Another area Starr has difficulty with is geography and natural history. Ice plant is not native to California, The Pacific Current, coming from Alaska, is rich in nutrients but not warm, and the Pleistocene (post ice age) ecology of California evolved with humans as an integral part. Also, the second chapter is about books and paintings. If you have not read the books or seen the paintings, this can be heavy going, so you may want to skip this until later.

However, these are relatively minor issues. The writing is lyrical (perhaps a bit too much) and he clearly loves California and its history. Starr is perhaps the greatest living expert on California history. Reading his works is necessary to an understanding of California today, even if you disagree with him on some issues.
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8 of 9 people found the following review helpful
VINE VOICEon February 6, 2008
I love Kevin Starr's books. His multi-volume history of California deserves a Nobel Prize (for Literature) in my opinion, but there is something unique about Kevin Starr that potential readers should know: His heart may be in California (he was born in San Francisco), but his razor sharp mind is clearly in New England (he's a Harvard Ph.D.). Dr. Starr writes California history through the eye lens of a Boston Brahmin. Just like his first book in the series, he's very much concerned with the geographic, religious and (especially) academic pedigree of the important California founders he discusses. He mentions that Charles Fletcher Lummis is a "Harvard Man" what seems like a hundred times in the text, and his very East-coast interests are revealed in the topics he concentrates on the most: the founding of cultural and academic institutions, architecture, literature, religion and geographic origin. This book, as is the case with the absolutely marvelous AMERICANS AND THE CALIFORNIA DREAM, is very much about transplantation of European civilization from East to West.

Now, if you like that sort of thing, you'll love this book. Being a transplant from the East myself, I happen to like it, and I think this book is to Los Angeles what his earlier book is to San Francisco: The story of how restless, eccentric and talented Easterners came to the harsh, beautiful West and, in the process, disrupted their European sensibilities and invented a new type of civilization. It's a fascinating story, told with brilliant insight by this remarkable historian, with a truly profound lack of political subjectivity. It's rare to find this type of history being written today.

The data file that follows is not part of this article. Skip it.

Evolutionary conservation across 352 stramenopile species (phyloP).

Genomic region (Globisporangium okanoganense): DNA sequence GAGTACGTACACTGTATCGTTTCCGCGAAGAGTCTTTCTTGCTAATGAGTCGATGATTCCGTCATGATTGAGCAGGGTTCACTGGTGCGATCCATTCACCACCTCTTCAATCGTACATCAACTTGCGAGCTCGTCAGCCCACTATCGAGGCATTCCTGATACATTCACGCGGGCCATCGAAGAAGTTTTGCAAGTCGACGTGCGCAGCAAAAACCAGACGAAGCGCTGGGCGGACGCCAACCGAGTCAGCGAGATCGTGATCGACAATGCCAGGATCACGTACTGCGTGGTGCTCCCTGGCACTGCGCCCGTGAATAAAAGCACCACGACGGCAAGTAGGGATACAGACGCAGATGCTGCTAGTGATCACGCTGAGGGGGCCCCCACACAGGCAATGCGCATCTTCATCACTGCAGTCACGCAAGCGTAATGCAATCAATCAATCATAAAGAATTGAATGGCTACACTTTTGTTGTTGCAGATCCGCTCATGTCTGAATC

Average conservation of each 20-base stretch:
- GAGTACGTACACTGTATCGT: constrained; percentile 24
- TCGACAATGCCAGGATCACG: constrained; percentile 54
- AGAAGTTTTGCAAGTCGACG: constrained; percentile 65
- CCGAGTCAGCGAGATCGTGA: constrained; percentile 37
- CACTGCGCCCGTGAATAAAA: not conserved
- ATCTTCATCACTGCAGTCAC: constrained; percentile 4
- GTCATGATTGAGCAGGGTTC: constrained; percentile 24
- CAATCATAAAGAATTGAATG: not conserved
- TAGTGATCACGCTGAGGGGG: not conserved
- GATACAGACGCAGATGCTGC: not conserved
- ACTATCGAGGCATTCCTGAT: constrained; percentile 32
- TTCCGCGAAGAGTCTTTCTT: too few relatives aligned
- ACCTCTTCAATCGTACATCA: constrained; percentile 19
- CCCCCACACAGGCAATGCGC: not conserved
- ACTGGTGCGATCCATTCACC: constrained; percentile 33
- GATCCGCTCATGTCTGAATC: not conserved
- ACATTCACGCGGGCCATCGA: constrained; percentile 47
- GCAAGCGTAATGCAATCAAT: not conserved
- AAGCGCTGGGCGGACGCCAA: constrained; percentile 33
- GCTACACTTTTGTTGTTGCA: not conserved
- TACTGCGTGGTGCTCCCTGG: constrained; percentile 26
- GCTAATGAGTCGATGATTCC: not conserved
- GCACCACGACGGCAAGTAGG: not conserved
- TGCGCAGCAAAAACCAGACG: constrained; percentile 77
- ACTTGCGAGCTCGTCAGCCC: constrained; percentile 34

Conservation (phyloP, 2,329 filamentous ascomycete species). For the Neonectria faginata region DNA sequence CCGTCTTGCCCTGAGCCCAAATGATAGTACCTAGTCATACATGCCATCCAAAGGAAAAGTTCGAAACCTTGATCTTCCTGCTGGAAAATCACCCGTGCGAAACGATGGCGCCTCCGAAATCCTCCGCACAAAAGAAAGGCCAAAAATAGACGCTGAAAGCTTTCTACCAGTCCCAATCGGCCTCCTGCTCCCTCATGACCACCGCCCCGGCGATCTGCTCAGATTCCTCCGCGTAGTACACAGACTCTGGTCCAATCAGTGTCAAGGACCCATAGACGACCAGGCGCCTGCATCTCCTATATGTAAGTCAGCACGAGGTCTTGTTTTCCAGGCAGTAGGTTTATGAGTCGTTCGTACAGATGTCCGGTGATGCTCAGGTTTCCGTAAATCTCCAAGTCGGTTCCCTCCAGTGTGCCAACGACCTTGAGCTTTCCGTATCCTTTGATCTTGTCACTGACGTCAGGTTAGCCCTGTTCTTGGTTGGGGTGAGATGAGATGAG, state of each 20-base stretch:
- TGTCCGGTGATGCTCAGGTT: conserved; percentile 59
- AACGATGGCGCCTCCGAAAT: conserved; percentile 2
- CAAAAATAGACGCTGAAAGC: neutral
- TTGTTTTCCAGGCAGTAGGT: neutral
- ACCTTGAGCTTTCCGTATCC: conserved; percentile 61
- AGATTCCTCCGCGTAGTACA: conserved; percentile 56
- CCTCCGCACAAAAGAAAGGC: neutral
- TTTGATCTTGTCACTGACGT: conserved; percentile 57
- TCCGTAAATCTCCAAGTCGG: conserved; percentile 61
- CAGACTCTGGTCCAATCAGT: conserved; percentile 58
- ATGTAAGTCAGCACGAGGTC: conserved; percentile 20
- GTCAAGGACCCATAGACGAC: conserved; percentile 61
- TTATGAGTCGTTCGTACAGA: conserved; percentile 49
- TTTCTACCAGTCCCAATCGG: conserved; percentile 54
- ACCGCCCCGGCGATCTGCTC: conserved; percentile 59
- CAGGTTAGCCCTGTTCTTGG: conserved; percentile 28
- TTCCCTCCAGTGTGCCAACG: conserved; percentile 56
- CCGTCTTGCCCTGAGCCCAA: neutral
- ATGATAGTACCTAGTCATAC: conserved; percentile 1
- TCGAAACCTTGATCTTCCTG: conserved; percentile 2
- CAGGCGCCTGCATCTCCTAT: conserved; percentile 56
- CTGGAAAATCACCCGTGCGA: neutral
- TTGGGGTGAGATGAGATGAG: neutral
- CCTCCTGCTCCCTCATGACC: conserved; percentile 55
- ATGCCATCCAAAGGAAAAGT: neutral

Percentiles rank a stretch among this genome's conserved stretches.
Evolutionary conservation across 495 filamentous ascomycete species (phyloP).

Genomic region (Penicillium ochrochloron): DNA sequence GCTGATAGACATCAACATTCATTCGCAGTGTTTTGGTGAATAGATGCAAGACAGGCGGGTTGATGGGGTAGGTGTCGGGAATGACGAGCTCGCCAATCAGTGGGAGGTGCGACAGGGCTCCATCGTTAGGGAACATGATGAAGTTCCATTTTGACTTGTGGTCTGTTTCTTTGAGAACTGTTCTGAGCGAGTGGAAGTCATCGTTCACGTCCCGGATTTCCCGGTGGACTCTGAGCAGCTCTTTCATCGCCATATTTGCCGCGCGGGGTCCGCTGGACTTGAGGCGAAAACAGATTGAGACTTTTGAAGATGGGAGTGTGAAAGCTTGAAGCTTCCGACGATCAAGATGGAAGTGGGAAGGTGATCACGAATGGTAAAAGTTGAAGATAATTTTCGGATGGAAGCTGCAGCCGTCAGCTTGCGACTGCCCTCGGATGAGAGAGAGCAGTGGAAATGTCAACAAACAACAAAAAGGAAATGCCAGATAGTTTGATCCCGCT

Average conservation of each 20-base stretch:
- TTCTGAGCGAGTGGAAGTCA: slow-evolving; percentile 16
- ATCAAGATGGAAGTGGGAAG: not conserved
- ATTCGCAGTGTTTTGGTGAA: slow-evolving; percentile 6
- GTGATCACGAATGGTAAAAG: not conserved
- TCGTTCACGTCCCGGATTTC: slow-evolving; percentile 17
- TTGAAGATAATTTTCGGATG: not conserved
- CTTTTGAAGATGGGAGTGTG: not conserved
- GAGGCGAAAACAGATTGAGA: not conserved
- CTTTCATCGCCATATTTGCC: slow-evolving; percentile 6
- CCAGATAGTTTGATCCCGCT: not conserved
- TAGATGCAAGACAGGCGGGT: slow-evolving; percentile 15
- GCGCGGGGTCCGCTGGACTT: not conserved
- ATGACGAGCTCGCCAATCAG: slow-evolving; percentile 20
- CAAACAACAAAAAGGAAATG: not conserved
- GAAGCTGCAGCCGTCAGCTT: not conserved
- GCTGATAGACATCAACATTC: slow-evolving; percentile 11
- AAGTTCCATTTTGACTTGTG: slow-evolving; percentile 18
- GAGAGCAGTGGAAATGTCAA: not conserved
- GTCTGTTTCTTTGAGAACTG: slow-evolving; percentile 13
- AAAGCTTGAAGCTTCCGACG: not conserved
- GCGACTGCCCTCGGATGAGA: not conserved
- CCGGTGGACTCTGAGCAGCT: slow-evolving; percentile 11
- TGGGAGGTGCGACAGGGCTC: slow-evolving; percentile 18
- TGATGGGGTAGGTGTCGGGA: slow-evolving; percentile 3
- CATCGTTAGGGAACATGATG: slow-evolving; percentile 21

Dr. Starr's narrative skill is unmatched. Really. He has the pen of an Arthur Schlesinger or a Gordon Wood, without the political agenda and with a somewhat more plodding interest in dates, names and places akin to Henry Adams or Daniel Boorstin. His knowledge of the entire range of California history, from geographic formation to "The Governator" is so complete that Daniel Boorstin seems like an Amateur in comparison. Pun intended.
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on November 19, 2010
"Inventing the Dream" offers a comprehensive view of California from the 1850's to the Progressive Era. Generous coverage of Southern California reveals great stories in some of its most influential characters that helped turn a pristine landscape into a booming economy and point of destination for Easterners in search of new challenges and endless opportunities.